This is the first in an ongoing series of posts about the birds in my neck of the woods in Southeastern Georgia.
In late August or early September during one of our evening walks, my husband and I saw a new bird. It was perched on top of a seven year-old longleaf pine tree in a forty acre stand. It was too far away for a good view with my binoculars and not vocalizing. It was clear that it was larger than the songbirds that occasionally exhibit this behavior. I was stumped. A few days later, we saw what we thought was the same bird in the top of a tall sweetgum tree overlooking the stand of pines. We were walking in its direction, and as we got closer it took off. Seeing it in flight did not help with identification. My husband thought it looked like a killdeer, but I was skeptical. I knew enough to be pretty confident it was not a killdeer—a bird with whom I had had a brief encounter in the parking lot of my place of employment many years ago. The noisy display of a killdeer protecting its young is not easily forgotten.
Several days passed before we saw the bird again. This time we were walking down the dirt road adjacent to the stand of longleaf pines, and we heard a loud, distinctive vocalization just before a bird flew over us. It headed east and landed briefly in the top of an old oak before taking off again and heading west towards a stand of mature pines, all the while making a high-pitched, rapid “klee klee klee” sound. Despite several months experience, I still struggle managing both an iPhone for Sound ID and binoculars at the same time. Thankfully, on this day, I engaged Sound ID in time to identify an American kestrel, and I got a good enough look with the bins to determine it was likely a female. I was ecstatic!
I didn’t know much about the American kestrel, but earlier in the summer, I saw a photo somewhere (probably Instagram), and this prompted me to look up the bird in my Birds of Georgia field guide. I was happy to see that they are common residents year-round in my state, so I purposed to see one. They are really cute birds. Since kestrels are raptors, specifically in the falcon family, I figured a likely place for a sighting would be on a power line—a common perch for hawks in our area. Therefore, I began to look more diligently when I noticed a bird on a power line. It never occurred to me that this interesting creature would turn up in my own backyard!
eBird indicates I had a total of six observations of the kestrel in September, and several of those were by sound alone. The distinctive call we heard is apparently one of alarm. This is interesting because we have never gotten very close to the bird, and all we are ever doing is walking or riding the golf cart—far from threatening behavior! Also, this seems to be unusual in that kestrels generally do not avoid areas with human activity, so her response to our being in the neighborhood is perplexing. She’s certainly not nesting this time of year. Thankfully, when I saw her yesterday she didn’t seem as alarmed by my presence. She did fuss a bit during my first pass of the pines, but on my return, she simply flew over and appeared to be trying to get a closer look. I didn’t hear a peep out of her.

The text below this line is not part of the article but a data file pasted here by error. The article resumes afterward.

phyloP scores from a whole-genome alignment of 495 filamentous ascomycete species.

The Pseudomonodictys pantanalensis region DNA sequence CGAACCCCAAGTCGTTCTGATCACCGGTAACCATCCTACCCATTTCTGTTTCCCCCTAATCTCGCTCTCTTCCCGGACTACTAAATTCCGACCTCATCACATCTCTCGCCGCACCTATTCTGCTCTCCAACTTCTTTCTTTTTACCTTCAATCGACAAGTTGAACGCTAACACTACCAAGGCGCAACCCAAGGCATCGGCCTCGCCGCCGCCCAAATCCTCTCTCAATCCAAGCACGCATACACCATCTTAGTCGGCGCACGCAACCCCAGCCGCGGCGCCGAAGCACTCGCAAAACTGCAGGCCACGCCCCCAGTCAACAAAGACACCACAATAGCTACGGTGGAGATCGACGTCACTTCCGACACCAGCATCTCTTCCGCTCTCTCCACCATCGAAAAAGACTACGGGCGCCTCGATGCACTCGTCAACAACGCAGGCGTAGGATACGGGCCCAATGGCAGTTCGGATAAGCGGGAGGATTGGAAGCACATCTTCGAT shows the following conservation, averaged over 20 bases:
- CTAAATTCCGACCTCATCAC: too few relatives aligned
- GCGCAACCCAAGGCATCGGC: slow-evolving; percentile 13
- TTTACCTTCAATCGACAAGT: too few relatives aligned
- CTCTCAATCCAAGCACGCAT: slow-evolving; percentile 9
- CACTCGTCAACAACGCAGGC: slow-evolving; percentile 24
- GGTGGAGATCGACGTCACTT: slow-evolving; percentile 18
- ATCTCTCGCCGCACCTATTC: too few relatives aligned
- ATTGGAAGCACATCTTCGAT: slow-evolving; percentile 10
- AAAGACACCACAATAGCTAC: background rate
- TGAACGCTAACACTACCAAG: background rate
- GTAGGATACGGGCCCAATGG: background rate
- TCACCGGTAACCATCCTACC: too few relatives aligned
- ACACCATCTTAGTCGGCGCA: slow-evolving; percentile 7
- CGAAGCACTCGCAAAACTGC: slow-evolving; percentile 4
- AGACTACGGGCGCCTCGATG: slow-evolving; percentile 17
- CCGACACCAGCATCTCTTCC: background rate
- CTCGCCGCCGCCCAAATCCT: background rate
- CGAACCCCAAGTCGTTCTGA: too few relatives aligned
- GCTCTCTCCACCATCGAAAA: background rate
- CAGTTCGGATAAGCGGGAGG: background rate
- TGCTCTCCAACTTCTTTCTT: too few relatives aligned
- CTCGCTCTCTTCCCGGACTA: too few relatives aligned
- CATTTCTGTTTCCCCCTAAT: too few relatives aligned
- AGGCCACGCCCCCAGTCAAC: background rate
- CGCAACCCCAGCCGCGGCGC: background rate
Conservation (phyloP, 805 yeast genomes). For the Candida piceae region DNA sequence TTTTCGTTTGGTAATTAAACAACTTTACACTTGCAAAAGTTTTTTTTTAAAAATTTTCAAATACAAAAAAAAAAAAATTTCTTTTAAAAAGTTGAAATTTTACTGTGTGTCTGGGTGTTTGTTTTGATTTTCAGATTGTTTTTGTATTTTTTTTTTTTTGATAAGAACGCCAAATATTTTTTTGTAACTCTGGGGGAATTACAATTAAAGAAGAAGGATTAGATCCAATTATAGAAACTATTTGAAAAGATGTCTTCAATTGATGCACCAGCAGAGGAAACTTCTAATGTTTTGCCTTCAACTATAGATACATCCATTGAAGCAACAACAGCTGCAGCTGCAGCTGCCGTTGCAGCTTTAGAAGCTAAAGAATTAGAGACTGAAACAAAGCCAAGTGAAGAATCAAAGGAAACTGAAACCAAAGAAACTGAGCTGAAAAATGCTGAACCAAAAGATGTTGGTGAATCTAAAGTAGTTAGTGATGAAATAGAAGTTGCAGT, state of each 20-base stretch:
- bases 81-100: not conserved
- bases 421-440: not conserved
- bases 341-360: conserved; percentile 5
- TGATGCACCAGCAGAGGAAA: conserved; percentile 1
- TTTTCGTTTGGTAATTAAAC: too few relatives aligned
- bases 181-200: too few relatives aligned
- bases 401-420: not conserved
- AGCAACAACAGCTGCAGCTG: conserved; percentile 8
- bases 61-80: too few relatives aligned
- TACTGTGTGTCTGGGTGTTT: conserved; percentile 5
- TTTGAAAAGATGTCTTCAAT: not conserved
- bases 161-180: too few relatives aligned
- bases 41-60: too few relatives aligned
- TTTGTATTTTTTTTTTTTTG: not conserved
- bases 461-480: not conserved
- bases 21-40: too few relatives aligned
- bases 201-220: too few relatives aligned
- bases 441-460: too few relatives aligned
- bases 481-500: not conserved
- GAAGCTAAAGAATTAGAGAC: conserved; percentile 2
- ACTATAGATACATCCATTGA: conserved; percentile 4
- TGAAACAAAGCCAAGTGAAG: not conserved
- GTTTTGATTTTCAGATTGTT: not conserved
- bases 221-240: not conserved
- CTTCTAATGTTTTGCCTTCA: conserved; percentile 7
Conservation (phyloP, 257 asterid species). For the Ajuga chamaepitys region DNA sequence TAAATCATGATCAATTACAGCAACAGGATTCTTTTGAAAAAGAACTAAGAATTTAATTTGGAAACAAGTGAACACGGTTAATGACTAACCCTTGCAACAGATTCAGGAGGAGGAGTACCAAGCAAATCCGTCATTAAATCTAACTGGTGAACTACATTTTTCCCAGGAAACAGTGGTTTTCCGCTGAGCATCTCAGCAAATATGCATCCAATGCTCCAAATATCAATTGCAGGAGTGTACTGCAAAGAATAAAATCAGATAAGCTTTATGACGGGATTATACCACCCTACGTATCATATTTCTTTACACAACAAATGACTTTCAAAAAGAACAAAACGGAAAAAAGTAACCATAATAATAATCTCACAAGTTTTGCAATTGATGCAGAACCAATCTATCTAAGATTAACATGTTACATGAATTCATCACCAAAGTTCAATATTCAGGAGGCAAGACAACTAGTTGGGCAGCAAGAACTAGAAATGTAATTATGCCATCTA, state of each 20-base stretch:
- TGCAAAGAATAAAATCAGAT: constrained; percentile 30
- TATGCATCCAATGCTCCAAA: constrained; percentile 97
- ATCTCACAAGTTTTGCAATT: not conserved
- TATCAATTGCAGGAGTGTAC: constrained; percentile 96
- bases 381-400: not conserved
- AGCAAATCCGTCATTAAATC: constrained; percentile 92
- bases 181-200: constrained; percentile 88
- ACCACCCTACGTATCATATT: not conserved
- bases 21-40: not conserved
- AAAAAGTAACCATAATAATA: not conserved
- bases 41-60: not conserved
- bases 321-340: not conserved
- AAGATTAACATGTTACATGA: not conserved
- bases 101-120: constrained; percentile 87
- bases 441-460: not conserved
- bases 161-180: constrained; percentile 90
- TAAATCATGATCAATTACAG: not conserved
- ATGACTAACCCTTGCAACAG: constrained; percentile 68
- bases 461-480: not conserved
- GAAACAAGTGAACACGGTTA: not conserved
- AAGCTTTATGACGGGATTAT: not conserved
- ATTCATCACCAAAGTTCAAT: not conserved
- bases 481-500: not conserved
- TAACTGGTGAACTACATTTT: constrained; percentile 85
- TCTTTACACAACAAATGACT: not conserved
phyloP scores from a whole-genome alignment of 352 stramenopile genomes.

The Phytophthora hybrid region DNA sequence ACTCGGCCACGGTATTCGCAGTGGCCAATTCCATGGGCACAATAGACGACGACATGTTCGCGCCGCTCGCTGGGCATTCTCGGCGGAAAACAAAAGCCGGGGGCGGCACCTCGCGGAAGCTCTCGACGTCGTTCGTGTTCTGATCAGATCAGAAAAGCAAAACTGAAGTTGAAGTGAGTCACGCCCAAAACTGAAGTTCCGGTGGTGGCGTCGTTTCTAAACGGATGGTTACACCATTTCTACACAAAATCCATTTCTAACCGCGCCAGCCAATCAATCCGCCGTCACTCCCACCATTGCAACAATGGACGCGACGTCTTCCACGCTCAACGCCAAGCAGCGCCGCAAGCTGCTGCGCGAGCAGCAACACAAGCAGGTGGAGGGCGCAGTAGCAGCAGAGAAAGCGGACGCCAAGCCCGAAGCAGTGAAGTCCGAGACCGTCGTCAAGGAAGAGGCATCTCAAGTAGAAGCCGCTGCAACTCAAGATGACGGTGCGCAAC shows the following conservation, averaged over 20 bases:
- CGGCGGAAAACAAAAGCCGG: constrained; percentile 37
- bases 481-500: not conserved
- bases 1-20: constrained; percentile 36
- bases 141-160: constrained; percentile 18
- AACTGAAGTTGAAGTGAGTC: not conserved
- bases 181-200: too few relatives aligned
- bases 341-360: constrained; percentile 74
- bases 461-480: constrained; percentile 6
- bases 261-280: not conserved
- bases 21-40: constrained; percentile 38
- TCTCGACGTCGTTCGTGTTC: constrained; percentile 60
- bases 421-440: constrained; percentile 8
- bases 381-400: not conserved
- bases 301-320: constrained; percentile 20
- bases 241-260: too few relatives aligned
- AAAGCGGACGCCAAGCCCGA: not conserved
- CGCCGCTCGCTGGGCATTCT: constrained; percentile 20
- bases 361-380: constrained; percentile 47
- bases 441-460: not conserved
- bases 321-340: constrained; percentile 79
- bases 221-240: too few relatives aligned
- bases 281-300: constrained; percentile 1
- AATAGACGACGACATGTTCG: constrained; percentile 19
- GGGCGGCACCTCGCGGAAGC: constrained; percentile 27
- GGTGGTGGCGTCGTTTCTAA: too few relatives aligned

According to Birds of the World, the American Kestrel (falco sparverius), formerly known as the sparrow hawk, is the smallest, most numerous, and most widespread American falcon and the only kestrel species found in the Western Hemisphere. It is sexually dichromatic, which is what enabled me to identify ours as female. She has rufous wings with black bars. Whereas a male would have blue-gray wings. Also, females are generally larger than males, which is common in raptors, and kestrels found in the Southeast tend to be smaller overall than those found elsewhere in the United States.
It is hard to tell where our bird, whom we have named Keeley, nests. It is clearly not in the seven year old pines where we observe her most often, as kestrels are secondary cavity nesters who use natural or woodpecker-evacuated cavities in large trees. Therefore, the stand of pines must be a favorite hunting area. This makes sense as the grasshoppers, butterflies, and cicadas that are common components of a kestrel’s diet have been abundant in that area as of late. We are likely interrupting Keely’s evening mealtime with our excursions.
There is a small clue to the location of her home, however. On two occasions Keely has flown towards the woods where there are plenty of mature pines and hardwoods occupied by a variety of woodpeckers, so there’s a good chance she lives in that vicinity. I’m making plans to erect a nest box as soon as possible since kestrels are not averse to such manmade structures. If she chooses to inhabit it, this will better enable me to observe her behavior and to hopefully witness reproduction next year. If only there were a surefire way to attract a male to our locale!
But my habit of watching power lines has paid off. Yesterday evening, on my way to town I noticed what I thought was a kestrel on a power line. On the way back home I slowed down and looked closer, and, indeed, it was a male. I’m praying he heads our way.